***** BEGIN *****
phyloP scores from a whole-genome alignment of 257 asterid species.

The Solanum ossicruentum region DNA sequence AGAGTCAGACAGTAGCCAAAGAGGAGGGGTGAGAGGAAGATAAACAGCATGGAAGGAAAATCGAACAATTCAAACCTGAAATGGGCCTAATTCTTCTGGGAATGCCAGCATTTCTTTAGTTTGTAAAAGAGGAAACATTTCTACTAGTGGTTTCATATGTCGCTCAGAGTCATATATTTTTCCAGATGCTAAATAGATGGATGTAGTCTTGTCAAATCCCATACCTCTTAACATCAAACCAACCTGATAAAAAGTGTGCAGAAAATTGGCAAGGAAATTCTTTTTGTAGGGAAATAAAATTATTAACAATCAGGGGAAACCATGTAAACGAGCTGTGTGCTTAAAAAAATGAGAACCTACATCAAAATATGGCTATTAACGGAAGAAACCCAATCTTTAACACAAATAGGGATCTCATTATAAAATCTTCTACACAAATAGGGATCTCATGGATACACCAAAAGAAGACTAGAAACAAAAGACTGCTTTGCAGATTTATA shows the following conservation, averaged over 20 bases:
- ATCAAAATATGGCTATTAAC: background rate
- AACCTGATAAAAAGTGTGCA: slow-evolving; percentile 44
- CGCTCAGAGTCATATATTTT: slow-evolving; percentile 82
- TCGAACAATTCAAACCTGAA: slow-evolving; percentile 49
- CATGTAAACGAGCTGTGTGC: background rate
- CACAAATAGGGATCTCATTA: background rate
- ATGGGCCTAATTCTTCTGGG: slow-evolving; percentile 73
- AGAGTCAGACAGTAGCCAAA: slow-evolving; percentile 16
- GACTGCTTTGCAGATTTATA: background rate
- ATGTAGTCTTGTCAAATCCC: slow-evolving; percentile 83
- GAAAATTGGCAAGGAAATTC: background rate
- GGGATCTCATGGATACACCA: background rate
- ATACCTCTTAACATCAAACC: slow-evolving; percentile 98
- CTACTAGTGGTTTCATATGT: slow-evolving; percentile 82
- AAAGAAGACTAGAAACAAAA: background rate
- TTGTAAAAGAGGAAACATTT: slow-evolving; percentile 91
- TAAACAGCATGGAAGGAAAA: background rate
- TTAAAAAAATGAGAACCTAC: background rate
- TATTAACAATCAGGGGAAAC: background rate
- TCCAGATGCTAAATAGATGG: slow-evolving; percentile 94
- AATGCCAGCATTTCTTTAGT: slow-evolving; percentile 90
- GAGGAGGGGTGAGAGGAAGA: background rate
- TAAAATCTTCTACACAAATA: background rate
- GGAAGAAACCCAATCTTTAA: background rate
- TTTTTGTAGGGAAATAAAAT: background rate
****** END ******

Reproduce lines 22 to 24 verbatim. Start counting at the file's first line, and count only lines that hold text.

- TCCAGATGCTAAATAGATGG: slow-evolving; percentile 94
- AATGCCAGCATTTCTTTAGT: slow-evolving; percentile 90
- GAGGAGGGGTGAGAGGAAGA: background rate